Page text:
Now, here's the rub. Brittany did do a Last Will. In her Will, she left her entire estate to her mother, including her Hollywood mansion. She even made a statement that said, "I am married to Simon Monjack, who I have intentionally left out of this Will." Brittany took steps to make sure that her mother would inherit her estate and not her husband. This may have partly been because her husband claimed to be wealthy in his own right. He claimed to be a billionaire and made many other outlandish claims to fame and prosperity. The documentary pokes holes in most of these claims and shows that he had a repeated history of relationships with wealthy women whom he swindled out of money and then left them high and dry.

Brittany also had a Trust, and she left everything in the Trust to her mother. That all sounds good, doesn't it? But here's the problem: Brittany only did half the job – she did not fund the Trust (that “On” switch, remember). She created the documents, so she took the first steps. She had the Will, and she had the Trust. But there is a second part to the estate planning process called Trust Funding. What does that mean? A Trust doesn't mean anything if the Trust doesn't own anything. Think of a Trust almost as a separate person. A Trust can own property of any type, including real estate and bank accounts, and the details of the written Trust determine what happens to that property when someone passes away.

Brittany had intended to leave the property in this Trust to her mother. The problem is that the terms of the Trust only control property that is owned by the Trust. After a Trust is created, the next step is called Trust Funding, and that's where you take property and put it in the Trust's name. If you have a bank account, you put the bank account in the name of the Trust. The same goes for investment accounts. That’s the “on” switch. Once those accounts are in the name of the Trust, then they are subject to the Trust terms, and they pass according to what the Trust says. In this case, the assets would have passed to Brittany's mother Sharon, but Brittany never took steps to do the Trust Funding. In other words, she never put the assets in the name of the Trust. Therefore, the terms of the Trust did not control those assets.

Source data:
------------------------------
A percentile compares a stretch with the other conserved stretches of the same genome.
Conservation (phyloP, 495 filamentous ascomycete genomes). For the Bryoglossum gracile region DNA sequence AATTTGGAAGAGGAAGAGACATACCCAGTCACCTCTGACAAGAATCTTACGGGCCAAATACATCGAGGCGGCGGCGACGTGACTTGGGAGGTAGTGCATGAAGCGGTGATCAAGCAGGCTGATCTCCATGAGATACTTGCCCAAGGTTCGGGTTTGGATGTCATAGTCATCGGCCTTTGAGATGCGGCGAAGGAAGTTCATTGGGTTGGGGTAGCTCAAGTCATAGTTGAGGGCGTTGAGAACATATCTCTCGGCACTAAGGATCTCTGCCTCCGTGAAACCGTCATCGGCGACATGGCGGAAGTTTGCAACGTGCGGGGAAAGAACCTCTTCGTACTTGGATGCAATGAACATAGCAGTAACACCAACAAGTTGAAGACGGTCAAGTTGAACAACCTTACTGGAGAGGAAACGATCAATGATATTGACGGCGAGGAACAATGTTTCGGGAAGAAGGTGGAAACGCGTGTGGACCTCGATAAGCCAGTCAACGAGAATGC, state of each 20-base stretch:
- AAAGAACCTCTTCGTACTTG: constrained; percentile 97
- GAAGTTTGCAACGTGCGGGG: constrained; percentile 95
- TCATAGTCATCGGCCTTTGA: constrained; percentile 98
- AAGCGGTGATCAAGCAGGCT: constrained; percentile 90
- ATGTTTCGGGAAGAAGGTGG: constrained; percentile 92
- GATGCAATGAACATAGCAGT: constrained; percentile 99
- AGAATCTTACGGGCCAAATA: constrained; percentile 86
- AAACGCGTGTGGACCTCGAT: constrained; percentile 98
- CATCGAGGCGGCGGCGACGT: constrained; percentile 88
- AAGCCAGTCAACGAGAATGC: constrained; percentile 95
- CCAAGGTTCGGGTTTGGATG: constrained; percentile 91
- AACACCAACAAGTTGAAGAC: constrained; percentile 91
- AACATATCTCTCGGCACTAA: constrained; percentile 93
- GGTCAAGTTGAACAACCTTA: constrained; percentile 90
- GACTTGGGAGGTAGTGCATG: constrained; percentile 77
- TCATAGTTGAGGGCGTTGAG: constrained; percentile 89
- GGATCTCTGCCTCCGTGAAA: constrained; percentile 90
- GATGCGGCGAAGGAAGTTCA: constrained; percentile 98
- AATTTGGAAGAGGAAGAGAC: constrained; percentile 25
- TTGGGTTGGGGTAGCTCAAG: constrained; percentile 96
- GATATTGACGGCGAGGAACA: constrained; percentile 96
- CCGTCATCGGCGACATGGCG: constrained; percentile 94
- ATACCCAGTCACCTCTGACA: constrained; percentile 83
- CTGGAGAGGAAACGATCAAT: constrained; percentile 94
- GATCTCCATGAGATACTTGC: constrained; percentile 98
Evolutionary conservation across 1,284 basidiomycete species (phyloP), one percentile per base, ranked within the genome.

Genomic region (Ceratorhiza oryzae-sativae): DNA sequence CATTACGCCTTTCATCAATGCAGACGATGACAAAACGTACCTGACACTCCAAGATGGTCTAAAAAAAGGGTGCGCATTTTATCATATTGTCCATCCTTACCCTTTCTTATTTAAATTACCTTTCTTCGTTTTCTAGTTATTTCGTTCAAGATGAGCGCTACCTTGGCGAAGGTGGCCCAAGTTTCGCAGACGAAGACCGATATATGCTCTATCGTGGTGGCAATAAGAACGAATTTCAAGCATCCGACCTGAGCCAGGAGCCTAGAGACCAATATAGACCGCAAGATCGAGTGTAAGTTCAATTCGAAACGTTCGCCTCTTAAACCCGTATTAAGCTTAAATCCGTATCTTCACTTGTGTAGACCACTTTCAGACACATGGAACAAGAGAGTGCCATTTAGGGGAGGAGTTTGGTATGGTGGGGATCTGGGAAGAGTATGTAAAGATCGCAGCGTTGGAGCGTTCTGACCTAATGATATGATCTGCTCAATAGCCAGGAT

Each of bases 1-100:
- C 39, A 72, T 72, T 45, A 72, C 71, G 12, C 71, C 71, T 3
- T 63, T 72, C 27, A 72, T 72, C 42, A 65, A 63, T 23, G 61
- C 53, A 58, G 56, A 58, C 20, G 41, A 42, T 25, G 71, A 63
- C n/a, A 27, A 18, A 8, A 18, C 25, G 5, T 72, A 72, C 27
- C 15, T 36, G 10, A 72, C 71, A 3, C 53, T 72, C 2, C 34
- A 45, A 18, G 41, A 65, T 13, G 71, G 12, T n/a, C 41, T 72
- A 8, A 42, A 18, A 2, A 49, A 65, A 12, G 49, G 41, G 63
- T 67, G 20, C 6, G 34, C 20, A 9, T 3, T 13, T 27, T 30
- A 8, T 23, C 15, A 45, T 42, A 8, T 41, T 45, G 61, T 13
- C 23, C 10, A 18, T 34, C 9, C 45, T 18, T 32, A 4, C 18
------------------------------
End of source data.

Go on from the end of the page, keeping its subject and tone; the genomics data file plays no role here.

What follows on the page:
She had a pension plan and a bank account, and she never put the Trust on those accounts. That means when Brittany passed away, those assets went directly to her husband, Simon. It's clear from her Will that this is not what Brittany wanted, and she did the right thing by creating an estate plan. But she missed that crucial final step of Trust Funding. Her Trust switch was still turned to “Off”. After she passed away, Brittany's business manager stated that her husband Simon started withdrawing money by the hundreds of thousands. There was even a report that said Simon's mother, Linda, informed Sharon that she had to leave her daughter's home, when, the home was the one asset actually left for Sharon.

Eventually, Sharon did take her claim to the house and was able to sell it for $2.7 million, which was over a million dollars less than what Brittany had purchased it for. She was able to leave the house to her mom, but everything else she had, including her bank accounts and her pension, was left to her husband in direct opposition to what her estate plan said. 

The lesson here is that creating an estate plan is only the first half of the job. The second half is funding those documents with your assets. If you skip this part, then your entire estate plan might be for nothing. 

If you created an estate plan, but did not finish the process by doing the Trust Funding, reach out to us and talk to us about it. Even if we didn't do the original estate plan, we can still help you fund it properly. Brittany's death was tragic, but it's even sadder that her final wishes were not adhered to. Don't make the same mistake.

Michael Monteforte, Jr.
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Barry Koslow 11/19/2021 12:09 PM
Unfortunately, while this is a public horror story, there are many more that few people hear about. All to often, assets are not properly titled and estate plans, benefit plans and other valuable assets end up with the wrong person at the wrong time when all it would have taken is a bit more work. Lesson to be heeded. Mike, I am sure you don't stop when the documents are signed. They need to be activated through documentation and funding.